Memo to Corporate America: Be Like the Yanks

Though it kills him to say so, Red Sox fan and YFSF regular Daniel Drezner has no problem with the Yankees’ big spending ways this offseason, and, indeed, thinks they should be a model:

First, it would be awesome if American corporations acted more like the Yankees.  One cause of the deepening recession is that firms are afraid to do anything other than hold cash in hand at the moment. The smart ones should invest in expansion—capital is ridiculously cheap right now and they’ll be well-poised once the economy takes off again. If enough firms acted that way, the economy actually would take off again. In signing these players, the Yankees have made long-term investments while keeping their expenditures constant relative to last year’s payroll. Given their move to a new stadium, their revenues should increase. They have made these moves in order to improve their chances of competing. That’s how corporations should behave.

He also notes, for those advocating such a system, that leagues with salary caps are more prone to dynasties than those without. A lot to mull there on a holiday weekend….

16 comments… add one

  • I can’t imagine baseball ever getting a salary cap for the simple reason that the player’s union is so strong.

    Nick-YF December 27, 2008, 10:27 am
  • “He also notes, for those advocating such a system, that leagues with salary caps are more prone to dynasties than those without.”
    And he’s only the 4.3 millionth person to point this out.
    Surely you see the mistake in your logic. This has nothing to do with salary caps. Baseball has fewer dynasties because it’s baseball, not because there’s no salary cap.
    Being baseball, the yankees can only guarantee they’ll be competitive almost every single year, and they do that. Fortunately in the playoffs a hot pitcher or two can give any team a chance.

    dan December 27, 2008, 11:22 am
  • Baseball has fewer dynasties because it’s baseball,
    Given the history of the sport — even its recent history — this statement makes no sense.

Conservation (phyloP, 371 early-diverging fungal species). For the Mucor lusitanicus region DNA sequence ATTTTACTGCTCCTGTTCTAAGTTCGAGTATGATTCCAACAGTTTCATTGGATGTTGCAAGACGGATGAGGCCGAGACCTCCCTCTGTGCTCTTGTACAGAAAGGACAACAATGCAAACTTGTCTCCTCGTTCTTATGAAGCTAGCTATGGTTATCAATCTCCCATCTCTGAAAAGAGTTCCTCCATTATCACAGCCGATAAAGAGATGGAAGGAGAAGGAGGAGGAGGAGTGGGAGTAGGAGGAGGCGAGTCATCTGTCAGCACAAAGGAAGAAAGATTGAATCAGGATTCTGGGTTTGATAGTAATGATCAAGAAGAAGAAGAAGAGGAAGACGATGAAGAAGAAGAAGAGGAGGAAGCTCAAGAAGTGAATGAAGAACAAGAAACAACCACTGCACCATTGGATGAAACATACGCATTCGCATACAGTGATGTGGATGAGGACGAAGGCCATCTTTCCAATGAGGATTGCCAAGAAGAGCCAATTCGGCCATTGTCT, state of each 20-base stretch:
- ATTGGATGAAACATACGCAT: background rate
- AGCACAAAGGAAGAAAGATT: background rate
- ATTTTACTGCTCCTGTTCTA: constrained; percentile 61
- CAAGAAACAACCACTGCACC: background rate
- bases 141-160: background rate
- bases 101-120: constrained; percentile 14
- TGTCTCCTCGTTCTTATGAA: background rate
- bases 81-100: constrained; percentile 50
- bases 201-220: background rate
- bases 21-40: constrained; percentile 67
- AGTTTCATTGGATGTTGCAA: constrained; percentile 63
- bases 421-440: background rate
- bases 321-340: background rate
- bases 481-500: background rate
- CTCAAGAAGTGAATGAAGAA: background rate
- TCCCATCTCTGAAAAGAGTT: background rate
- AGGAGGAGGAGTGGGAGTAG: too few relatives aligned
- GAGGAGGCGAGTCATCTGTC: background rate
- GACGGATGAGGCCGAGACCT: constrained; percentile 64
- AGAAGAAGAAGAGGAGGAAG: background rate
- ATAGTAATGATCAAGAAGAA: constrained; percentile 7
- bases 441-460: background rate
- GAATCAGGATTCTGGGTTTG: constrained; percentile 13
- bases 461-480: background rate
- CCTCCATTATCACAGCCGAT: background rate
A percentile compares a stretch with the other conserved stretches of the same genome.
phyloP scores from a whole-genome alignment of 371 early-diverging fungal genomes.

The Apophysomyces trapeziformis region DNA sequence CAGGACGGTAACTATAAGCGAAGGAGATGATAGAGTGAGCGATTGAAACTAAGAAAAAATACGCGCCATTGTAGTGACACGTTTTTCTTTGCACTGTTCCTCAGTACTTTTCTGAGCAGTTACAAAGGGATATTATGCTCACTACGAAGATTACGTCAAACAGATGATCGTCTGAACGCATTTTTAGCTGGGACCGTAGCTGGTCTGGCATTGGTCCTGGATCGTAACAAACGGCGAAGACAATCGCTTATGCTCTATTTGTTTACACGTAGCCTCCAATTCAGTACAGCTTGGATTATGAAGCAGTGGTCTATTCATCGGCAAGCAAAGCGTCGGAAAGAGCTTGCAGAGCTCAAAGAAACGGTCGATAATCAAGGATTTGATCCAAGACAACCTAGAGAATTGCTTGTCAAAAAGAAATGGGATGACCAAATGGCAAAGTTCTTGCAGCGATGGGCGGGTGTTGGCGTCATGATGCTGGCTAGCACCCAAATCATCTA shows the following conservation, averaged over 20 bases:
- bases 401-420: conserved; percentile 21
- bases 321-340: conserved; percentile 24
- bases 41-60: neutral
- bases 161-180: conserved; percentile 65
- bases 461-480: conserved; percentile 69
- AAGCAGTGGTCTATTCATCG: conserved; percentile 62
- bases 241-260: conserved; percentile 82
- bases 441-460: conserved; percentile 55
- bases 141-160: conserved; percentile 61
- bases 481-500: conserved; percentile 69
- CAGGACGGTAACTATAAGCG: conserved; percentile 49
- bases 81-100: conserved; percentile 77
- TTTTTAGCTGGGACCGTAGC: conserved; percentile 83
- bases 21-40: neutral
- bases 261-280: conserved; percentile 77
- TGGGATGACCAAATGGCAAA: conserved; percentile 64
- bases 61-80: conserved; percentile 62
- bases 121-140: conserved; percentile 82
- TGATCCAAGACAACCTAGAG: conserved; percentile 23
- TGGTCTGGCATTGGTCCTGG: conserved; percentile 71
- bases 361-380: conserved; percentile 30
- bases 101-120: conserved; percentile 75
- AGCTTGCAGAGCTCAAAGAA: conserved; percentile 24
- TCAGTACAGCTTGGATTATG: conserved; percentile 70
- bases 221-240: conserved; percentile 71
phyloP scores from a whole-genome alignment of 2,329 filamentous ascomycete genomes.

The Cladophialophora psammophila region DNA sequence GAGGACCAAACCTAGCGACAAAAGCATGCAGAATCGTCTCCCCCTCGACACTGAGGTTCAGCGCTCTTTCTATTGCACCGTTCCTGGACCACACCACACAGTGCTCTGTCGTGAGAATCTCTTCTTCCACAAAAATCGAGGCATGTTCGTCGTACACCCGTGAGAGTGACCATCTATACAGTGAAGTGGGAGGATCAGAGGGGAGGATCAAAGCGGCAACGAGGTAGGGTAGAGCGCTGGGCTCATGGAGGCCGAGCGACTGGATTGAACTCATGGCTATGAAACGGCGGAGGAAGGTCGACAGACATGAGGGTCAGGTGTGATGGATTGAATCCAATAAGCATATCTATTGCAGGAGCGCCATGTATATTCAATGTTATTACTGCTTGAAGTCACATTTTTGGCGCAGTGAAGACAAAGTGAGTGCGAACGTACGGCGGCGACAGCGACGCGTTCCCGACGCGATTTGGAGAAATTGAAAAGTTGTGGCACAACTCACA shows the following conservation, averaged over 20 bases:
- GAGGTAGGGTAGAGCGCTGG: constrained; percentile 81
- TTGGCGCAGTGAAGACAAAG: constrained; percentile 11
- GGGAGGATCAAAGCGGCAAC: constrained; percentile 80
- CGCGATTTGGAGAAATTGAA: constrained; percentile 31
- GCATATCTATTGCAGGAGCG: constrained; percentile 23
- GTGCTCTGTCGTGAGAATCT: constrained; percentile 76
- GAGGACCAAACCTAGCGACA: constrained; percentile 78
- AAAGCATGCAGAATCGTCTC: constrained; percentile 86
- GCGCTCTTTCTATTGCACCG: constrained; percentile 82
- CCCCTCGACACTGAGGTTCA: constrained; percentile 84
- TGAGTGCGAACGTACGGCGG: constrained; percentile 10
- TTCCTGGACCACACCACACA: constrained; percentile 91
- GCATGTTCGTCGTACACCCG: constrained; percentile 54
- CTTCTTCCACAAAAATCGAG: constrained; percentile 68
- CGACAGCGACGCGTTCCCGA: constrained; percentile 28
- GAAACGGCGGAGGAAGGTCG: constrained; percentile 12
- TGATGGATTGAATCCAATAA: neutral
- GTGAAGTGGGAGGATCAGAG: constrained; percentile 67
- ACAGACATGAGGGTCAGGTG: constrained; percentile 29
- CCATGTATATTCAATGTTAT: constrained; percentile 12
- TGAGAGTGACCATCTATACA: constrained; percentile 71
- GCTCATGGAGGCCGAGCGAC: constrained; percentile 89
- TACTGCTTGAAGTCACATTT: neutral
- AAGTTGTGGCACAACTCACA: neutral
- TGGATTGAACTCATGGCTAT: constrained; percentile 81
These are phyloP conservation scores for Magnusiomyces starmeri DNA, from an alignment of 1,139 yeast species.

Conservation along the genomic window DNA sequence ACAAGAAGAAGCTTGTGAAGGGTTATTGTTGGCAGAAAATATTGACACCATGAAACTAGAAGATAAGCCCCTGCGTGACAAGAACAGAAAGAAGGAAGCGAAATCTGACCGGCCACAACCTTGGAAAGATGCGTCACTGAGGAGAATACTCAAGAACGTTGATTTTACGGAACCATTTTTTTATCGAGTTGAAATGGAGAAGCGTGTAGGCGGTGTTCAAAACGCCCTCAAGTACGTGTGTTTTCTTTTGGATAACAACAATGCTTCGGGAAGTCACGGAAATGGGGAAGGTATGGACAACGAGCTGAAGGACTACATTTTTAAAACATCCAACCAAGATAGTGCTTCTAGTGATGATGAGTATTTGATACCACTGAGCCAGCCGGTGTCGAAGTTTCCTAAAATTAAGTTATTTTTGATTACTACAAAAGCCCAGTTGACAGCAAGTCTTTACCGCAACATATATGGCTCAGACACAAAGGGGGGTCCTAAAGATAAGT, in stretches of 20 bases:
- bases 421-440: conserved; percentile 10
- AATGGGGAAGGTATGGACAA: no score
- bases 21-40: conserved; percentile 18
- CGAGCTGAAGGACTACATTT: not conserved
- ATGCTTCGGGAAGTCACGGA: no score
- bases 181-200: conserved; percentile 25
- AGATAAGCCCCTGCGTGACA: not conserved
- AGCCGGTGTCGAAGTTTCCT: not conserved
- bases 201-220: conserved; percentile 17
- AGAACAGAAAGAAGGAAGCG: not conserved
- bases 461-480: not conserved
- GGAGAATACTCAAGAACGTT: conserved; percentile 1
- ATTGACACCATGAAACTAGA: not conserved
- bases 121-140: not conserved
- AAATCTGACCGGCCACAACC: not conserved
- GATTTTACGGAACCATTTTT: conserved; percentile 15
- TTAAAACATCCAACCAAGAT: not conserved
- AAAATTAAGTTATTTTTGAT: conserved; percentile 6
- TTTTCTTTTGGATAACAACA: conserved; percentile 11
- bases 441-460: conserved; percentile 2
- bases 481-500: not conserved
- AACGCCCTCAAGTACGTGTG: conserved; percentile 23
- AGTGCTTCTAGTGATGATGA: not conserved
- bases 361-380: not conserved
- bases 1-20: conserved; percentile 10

Dan Szymborski over at Baseball Think Factory has a similar take to Drezner. I found this passage especially enlightening:
    The Yankees do spend more money than other teams in MLB, but the differences would be less drastic if the payrolls of many teams had been rising up to the waves of new cash that have entered baseball in recent years. Going by the NFL formula, very generous considering the MLBPA is far more powerful an entity than any other union in sports, the payroll floor for 2009 would almost certainly be in the $100 million range. 58% of league revenue, as the players in NFL get, would be, in baseball, an average team payroll of a hair under $120 million. It’s pretty clear that while the Yankees are outspending everyone comfortably, the rest of baseball has just as much to do with the payroll disparity as the Yankees do.

    Paul SF December 27, 2008, 12:44 pm
  • “Given the history of the sport — even its recent history — this statement makes no sense.”
    If your post was suppose to be a response to mine, I’m guessing I wasn’t clear, since it had nothing to do with my comment.
    The author pointed at other sports with salary caps that had dynasties and then at baseball with a lack of a salary cap and no dynasties. The lack of dynasties in baseball has nothing to do with having no salary cap. It’s simply more difficult to guarantee victory in baseball, where 2 pitchers getting hot in a 5 game series is trouble for anyone. But it does give a team a much better chance to reach the playoffs and have a chance, which the yankees (and red sox) do every year.
    “the payroll floor for 2009 would almost certainly be in the $100 million range. 58% of league revenue, as the players in NFL get, would be, in baseball, an average team payroll of a hair under $120 million.”